In an article titled "The 'irreversible' pension mistake costing women £1bn each year", published by The Telegraph in January 2022, they state that "nearly half of divorced people admitted to not discussing pensions during their proceedings" and quotes a divorcee saying she "bitterly resents the outcome of her divorce 20 years ago...". Here lie significant problems for PI insurers regarding the sums of money involved and the potential delay in challenges being made by disgruntled clients. Faced with 40-year high inflation and the prospect of falling into poverty in retirement, it's unsurprising that these headlines are fuelling dissatisfaction with the matrimonial advice received perhaps even decades ago.

Indeed, PI Insurers are seeing a rise in the number of professional negligence claims against solicitors by disgruntled former clients who, years after their divorce settlements, are seeking compensation for perceived under-valued divorce settlements. It is perhaps important to remember that the limitation period is six years from which the cause of action accrued or three years from the date of knowledge. Whilst the six-year rule is seemingly straight forward enough, it seems claimants’ solicitors are seeking to rely more on their client’s ‘date of knowledge’ where the settlements were agreed more than six years ago, on the basis that the husband or wife did not realise until some several years later that they could have claimed for more.  PI insurers need to be alive to this growing trend. Reynolds Colman Bradley LLP is dealing with one such case notified to its PI insurer. The Claimant (W) and her former husband (H) divorced in 2010 and attended a Financial Dispute Resolution Hearing in 2012.  Under the financial settlement, W received a proportion of the family matrimonial home, the couple’s home-grown business and a lump sum of H’s pension.  However, it was not until some nine years later that W sent a Letter of Claim against her former solicitors, who represented her during the divorce settlement, claiming for the loss of chance of recovering a more advantageous settlement.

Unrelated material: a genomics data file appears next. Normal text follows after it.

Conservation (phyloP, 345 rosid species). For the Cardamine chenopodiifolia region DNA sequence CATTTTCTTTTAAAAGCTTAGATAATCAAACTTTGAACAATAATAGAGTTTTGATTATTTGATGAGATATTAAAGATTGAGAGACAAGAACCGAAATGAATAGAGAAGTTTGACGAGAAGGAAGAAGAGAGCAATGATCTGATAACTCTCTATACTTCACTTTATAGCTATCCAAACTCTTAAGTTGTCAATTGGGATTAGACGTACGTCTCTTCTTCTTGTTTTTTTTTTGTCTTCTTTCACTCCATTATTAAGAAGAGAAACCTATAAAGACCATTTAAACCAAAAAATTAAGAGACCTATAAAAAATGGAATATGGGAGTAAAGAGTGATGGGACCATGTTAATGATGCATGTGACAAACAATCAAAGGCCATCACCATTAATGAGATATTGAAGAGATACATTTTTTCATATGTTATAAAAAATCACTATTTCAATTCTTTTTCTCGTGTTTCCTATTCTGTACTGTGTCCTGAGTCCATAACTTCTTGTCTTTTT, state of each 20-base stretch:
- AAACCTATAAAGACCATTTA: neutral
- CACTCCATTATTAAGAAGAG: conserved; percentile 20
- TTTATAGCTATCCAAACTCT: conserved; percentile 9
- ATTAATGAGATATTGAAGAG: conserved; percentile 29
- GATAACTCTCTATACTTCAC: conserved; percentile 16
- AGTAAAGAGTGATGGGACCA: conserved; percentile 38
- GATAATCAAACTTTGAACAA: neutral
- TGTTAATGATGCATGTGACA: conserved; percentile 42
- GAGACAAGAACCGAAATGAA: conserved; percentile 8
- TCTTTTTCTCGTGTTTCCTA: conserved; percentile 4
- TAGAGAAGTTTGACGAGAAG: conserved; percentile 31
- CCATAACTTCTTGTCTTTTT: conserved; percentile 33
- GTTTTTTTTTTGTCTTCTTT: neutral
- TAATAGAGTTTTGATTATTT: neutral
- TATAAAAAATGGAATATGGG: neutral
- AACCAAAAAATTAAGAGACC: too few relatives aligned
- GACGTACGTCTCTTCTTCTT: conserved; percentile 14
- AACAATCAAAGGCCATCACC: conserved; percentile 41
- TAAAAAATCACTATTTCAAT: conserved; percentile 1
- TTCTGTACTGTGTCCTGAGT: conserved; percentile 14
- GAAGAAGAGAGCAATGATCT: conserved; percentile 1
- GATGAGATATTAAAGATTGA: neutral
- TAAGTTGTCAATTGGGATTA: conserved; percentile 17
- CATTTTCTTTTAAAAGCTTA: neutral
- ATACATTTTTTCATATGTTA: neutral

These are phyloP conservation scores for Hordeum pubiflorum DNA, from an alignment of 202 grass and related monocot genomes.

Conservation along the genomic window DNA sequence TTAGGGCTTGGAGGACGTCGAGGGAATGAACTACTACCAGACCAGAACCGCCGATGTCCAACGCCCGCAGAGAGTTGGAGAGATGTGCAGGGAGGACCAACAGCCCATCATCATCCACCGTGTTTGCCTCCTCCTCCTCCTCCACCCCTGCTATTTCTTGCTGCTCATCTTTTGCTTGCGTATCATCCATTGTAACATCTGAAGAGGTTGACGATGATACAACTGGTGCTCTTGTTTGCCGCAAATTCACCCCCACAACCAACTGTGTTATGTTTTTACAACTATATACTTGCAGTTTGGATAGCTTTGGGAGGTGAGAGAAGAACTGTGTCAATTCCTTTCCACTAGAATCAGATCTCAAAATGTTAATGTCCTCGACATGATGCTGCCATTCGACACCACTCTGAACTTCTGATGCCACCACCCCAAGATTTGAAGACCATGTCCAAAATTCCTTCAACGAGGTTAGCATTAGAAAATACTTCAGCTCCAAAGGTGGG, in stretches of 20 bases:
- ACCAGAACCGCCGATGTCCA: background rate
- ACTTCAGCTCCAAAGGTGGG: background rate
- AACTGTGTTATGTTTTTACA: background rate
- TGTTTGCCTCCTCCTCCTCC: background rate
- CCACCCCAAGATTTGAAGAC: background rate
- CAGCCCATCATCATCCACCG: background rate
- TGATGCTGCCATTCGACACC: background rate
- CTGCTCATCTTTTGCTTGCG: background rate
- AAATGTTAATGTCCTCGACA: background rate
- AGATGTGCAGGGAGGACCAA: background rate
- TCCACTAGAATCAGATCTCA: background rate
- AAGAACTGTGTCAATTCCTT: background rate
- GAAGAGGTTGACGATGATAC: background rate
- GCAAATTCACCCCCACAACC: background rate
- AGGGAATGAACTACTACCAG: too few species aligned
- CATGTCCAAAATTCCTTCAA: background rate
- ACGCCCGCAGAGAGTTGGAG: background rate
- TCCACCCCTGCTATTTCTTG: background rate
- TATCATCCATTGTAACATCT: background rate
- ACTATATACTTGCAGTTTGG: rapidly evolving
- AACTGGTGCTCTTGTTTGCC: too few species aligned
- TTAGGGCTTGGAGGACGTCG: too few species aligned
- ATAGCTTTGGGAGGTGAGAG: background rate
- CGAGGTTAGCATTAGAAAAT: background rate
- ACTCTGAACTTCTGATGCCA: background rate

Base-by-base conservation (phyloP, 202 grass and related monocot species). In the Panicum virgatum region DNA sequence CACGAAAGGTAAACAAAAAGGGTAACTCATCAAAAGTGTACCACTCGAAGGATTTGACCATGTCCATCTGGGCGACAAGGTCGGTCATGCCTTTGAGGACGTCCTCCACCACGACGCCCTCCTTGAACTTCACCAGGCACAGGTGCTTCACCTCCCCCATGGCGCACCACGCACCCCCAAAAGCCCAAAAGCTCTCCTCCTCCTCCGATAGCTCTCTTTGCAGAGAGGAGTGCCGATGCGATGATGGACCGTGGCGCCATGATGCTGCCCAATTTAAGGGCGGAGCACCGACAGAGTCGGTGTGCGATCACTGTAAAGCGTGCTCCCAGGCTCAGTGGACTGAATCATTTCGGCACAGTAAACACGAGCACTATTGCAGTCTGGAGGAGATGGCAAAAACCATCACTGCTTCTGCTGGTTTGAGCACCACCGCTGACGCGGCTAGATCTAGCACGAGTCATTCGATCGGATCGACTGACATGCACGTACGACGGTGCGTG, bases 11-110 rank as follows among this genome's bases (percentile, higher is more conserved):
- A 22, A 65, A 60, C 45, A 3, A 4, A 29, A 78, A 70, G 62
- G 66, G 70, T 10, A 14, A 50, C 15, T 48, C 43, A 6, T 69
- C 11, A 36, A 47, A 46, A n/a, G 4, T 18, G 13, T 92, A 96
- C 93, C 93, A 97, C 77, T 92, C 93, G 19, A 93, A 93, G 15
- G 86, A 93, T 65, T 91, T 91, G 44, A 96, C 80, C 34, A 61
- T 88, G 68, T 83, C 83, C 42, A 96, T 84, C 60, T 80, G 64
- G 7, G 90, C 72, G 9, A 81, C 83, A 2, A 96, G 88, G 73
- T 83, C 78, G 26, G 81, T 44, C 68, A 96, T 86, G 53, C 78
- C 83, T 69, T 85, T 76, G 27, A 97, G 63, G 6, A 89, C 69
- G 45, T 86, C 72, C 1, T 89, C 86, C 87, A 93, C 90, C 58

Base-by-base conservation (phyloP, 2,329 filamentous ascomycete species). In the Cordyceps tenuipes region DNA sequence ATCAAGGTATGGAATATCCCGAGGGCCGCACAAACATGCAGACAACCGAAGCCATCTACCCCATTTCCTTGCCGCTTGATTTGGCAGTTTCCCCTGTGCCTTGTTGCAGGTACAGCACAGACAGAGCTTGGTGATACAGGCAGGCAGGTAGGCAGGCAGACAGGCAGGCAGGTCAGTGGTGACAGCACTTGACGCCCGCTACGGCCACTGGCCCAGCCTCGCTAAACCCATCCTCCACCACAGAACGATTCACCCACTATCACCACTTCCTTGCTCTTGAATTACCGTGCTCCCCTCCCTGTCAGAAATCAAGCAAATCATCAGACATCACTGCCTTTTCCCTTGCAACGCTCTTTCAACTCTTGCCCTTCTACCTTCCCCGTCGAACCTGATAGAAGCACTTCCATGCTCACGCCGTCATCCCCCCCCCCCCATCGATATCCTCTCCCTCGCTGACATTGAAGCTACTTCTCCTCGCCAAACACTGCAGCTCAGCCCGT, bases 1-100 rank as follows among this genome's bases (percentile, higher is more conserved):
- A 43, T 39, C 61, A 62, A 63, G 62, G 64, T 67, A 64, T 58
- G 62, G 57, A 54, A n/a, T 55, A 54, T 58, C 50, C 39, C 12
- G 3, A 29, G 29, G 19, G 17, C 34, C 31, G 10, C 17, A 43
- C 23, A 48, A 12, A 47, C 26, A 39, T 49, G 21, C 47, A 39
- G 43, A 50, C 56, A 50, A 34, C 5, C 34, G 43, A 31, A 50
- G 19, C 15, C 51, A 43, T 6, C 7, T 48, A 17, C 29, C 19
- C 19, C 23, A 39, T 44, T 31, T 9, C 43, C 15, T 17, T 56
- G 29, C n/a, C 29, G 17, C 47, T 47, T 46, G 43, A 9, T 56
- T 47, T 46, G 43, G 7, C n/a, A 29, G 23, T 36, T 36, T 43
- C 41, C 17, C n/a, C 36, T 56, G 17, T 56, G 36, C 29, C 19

Whilst each case will turn on its own facts, given the potential value of assets in divorce settlements, it is an area which would benefit from expert advice from specialist divorce Counsel. Adding expert fees may be disproportionate in some circumstances, but it is important for solicitors to take clear instructions, document these and to consider all the options.

Undoubtedly, it's an overused analogy, but PI insurers could be facing the perfect storm of large losses coupled with the possible complication that the firm performed the legal work many years ago. Long-tail liabilities make claims investigation and loss assessment more difficult.

Although insurers are keeping a careful watching brief, an accurate picture of the frequency and severity of pension-related losses will take some time to emerge. When a definitive trend appears, insurers will undoubtedly respond with targeted underwriting strategies and risk management recommendations. In the meantime, firms should carefully consider their policy and procedures regarding pension sharing report recommendations and signposting to specialist service providers. Where clients refuse to engage with an actuary or suitable qualified IFA, you should insist on written instructions from the client confirming their decision.


Caspar Rogers
T +44 (0)20 7280 8209
M +44 (0)7587 183486

This article is published without responsibility on the part of the author or publishers for any loss occasioned by any person acting or refraining from action as a result of any views expressed in the article. Specific risk management advice requires detailed knowledge and analysis of firm and practice area facts relating to the risk. The information included in this article cannot and does not attempt to satisfy this requirement for any of its readers.